You have bought a nice scope and it came with this little teeny tiny telescope. What the heck is that for? That is the finder scope. It will assist you in getting your scope aligned with the night sky. Some folks use a finder all night long as they move there scope manually across the sky, star hopping to their next target. Some folks use it to setup their electronic motorized goto scope and never look through it for the rest of the night.There are those of us that have put our finder scope in the box and never get them out because we have other means of getting the scope aligned. This can be in the form of a red dot finder or even a Telrad finder that uses a recticle with a bull's eye pattern to get you aligned or star hopping. To get this thing straightened out we will look at the different finders and their application to each scope type.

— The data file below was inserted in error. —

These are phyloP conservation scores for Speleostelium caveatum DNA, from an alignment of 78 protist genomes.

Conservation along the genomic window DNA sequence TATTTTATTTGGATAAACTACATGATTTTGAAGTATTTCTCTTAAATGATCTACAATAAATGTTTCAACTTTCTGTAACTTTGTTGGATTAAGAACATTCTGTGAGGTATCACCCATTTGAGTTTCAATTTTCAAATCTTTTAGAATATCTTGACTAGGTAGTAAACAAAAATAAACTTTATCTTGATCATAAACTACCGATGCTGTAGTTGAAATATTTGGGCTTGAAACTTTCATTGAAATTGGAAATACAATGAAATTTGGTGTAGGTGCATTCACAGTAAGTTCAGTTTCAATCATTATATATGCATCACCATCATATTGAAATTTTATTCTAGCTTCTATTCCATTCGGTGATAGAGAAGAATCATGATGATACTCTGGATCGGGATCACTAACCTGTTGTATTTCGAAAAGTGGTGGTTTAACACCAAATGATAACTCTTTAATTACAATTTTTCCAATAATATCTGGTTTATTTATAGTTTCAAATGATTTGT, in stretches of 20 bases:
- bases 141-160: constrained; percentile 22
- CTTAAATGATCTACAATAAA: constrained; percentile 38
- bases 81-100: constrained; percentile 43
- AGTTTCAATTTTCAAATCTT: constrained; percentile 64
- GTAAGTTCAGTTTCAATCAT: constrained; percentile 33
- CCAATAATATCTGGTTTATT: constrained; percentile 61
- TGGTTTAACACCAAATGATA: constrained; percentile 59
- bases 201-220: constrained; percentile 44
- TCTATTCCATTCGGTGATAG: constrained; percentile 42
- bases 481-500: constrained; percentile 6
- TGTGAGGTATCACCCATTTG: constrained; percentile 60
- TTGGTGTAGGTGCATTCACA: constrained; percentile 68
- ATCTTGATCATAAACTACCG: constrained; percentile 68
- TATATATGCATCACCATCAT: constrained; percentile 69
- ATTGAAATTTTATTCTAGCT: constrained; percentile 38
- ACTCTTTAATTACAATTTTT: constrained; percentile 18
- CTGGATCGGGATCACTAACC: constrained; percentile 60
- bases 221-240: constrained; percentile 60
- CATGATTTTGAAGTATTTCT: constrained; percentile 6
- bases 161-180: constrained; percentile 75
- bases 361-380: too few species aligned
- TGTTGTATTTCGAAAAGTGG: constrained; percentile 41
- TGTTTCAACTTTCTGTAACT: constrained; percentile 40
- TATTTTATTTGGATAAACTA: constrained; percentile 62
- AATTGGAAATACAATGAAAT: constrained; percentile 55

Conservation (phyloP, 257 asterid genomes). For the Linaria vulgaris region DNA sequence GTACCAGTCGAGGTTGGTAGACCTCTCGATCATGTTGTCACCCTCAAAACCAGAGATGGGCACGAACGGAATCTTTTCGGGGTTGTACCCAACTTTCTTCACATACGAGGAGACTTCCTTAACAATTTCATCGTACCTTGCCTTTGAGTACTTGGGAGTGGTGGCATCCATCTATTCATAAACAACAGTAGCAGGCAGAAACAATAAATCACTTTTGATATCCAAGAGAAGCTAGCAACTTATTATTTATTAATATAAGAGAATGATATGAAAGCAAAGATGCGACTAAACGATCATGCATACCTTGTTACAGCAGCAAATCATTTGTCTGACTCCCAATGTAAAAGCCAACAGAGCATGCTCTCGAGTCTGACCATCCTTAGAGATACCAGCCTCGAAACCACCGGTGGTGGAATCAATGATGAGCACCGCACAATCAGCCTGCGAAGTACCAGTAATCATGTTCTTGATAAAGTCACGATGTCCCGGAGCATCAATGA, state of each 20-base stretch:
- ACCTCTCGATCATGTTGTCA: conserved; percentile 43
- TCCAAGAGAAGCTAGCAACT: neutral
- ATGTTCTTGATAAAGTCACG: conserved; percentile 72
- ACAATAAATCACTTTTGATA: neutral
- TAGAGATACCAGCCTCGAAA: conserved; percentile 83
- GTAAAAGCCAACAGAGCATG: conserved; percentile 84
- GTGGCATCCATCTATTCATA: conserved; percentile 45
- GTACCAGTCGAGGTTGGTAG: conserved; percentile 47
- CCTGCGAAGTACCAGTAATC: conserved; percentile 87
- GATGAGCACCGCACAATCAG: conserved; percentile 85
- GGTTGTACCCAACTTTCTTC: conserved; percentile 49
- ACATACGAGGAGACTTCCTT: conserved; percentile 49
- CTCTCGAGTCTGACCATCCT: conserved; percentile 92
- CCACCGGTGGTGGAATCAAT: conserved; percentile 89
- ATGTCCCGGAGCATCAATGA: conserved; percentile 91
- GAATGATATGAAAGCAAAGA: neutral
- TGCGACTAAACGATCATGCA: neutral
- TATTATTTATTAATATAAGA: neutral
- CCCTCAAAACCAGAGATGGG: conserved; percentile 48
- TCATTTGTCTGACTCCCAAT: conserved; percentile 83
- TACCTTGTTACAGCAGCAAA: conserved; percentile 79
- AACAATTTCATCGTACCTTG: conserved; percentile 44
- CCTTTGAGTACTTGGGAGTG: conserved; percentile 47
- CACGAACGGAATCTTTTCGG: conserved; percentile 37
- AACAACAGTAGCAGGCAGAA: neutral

This is your typical finder scope found on most telescopes it is a straight through design The image will be inverted upside down. It will take a little time to get comfortable using an inverted image finder when you are looking in the finder and every fiber of your being is telling you to move the scope right to center the object. You must go left. This can be mind bending when star hopping but you will get used to it. Probably... I have seen straight through finders on every scope practically made. As with all finders the bigger, the better the light gathering. Keep this in mind if you are getting another finder for your scope. Finders are wide angled so they see a bigger chunk of the sky than the main scope. That is why we use them to kind of whittle the sky down to where your target lies.What Telescope(s) would be best for this venerable design? Catadioptric ( SCT, Maksutov etc.) and refractors are best suited for the simple reason the eyepiece is in the same direction as the main scopes eyepiece no jumping around the scope to align it. There is a little twist to this finder scope. It can come with a illuminated recticle (Cross hair) which is a huge plus in the deep dark of night.